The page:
Before I pierced the holes in my pipe to allow the water to drip through, I needed to work out what tool would be the most suitable. To do this I started with a fine sewing needle and gradually worked my way up increasing in size, each time filling the pipe with water, blocking off the end and then blowing through it in order to create a similar pressure that would be created by the pump and seeing if any water would drip through. This concluded with using a pair of nail scissors.
Issues I need to consider:
- Transporting my simulation – I need to build my simulation so that it can easily be taken apart, transported in a vehicle and rebuilt in its desired location
- Ensuring my electrics are all protected from the water
- No sharp edges for the user to hurt themselves on
- The pipe for the water is firmly secure
- Ensuring my mirrors are securely held in place
- Ensuring sure the structure is sturdy
- Ensuring the least amount of water is used to reduce weight on the roof and enable a reasonable sized reservoir for the pump
Now I am using water instead of fishing line and glycerine, the sound of the water hitting the sheet of aluminium will make the need for adding a sound effect redundant. Therefore, I am going to remove it from my simulation.
I recently visited the Yayoi Kusama exhibition, at the Tate Modern, where I became very inspired by her work, especially “Infinity Mirrored Room – Filled with the Brilliance of Life”.
After altering my design from using glycerine and fishing line to create the rain effect to just using water dripping down, I felt this simplified the simulation quite a bit and didn’t maintain the same visual effect that would constantly exist from the fishing line so I decided to add mirrors to the interior to create an infinity wall effect. This would allow the dripping rain to appear to continue on forever and enhance the visual impact of the piece for the purpose of immersion therapy.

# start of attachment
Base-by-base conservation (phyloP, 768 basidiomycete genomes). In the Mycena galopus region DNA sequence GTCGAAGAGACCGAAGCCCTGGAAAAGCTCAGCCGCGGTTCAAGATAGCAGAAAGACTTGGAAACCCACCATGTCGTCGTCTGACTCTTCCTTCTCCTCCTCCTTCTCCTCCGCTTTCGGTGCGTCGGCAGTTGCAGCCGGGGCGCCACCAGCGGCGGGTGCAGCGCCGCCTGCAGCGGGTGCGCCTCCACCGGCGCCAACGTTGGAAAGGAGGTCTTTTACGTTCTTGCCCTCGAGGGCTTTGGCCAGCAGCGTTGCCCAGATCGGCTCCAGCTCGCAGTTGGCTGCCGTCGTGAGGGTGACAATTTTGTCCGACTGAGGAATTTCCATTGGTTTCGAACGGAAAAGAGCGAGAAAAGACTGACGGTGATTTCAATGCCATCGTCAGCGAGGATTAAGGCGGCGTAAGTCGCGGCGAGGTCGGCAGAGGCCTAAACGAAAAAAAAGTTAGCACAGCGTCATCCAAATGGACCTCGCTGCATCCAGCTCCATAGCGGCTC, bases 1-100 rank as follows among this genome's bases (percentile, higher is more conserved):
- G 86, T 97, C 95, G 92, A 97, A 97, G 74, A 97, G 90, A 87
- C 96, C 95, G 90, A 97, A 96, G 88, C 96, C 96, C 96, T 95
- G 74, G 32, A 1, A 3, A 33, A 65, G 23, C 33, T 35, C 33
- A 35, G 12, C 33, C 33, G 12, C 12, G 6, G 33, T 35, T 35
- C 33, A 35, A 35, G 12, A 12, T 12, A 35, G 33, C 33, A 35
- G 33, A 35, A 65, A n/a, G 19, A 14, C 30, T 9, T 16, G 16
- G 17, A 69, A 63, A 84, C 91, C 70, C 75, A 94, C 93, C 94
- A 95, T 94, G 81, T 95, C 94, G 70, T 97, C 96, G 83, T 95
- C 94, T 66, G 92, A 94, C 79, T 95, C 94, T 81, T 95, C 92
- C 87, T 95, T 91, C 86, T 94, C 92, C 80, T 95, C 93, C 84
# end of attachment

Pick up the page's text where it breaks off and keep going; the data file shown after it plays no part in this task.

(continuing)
When researching into Olafur Elliasson, I came across a limited edition book ‘Concepts in Space’. It is about the experimental art and architecture of Olafur Elliasson.
I was most inspired by the custom-made cover of this book. It is a high gloss polished and cold formed steel plate imitating the effect of raindrops falling onto water.
This led me to design my drainage system, based around this idea. I decided to drill a series of holes in concentric circles into a sheet of aluminium and then, using doming punches and Fimo clay, (as a replacement for pitch) hammer each one so that the holes were dimpled, which would enhance the visual effect of ripples and direct the water into them so that it drained away into the trough.
I came across this rainfall sound effect made by a choir and found the method used to create it was very interesting. I felt that the effect was enhanced as the rain storm gradually got stronger. I do not plan to use this method in my own in my own final piece as the rain storm I plan to create won’t be as stong and I don’t feel that it is as realistic when simulating a lighter rainfall.
When making my simulation, I have coated the underneath of my wood (inside the simulation) in waterproof, black paint and I have inserted small pieces of black, plastic drinking straws into each of the drilled holes, where the water drips through and glued them into place, in order to try to protect the wood from the water and prevent it from swelling.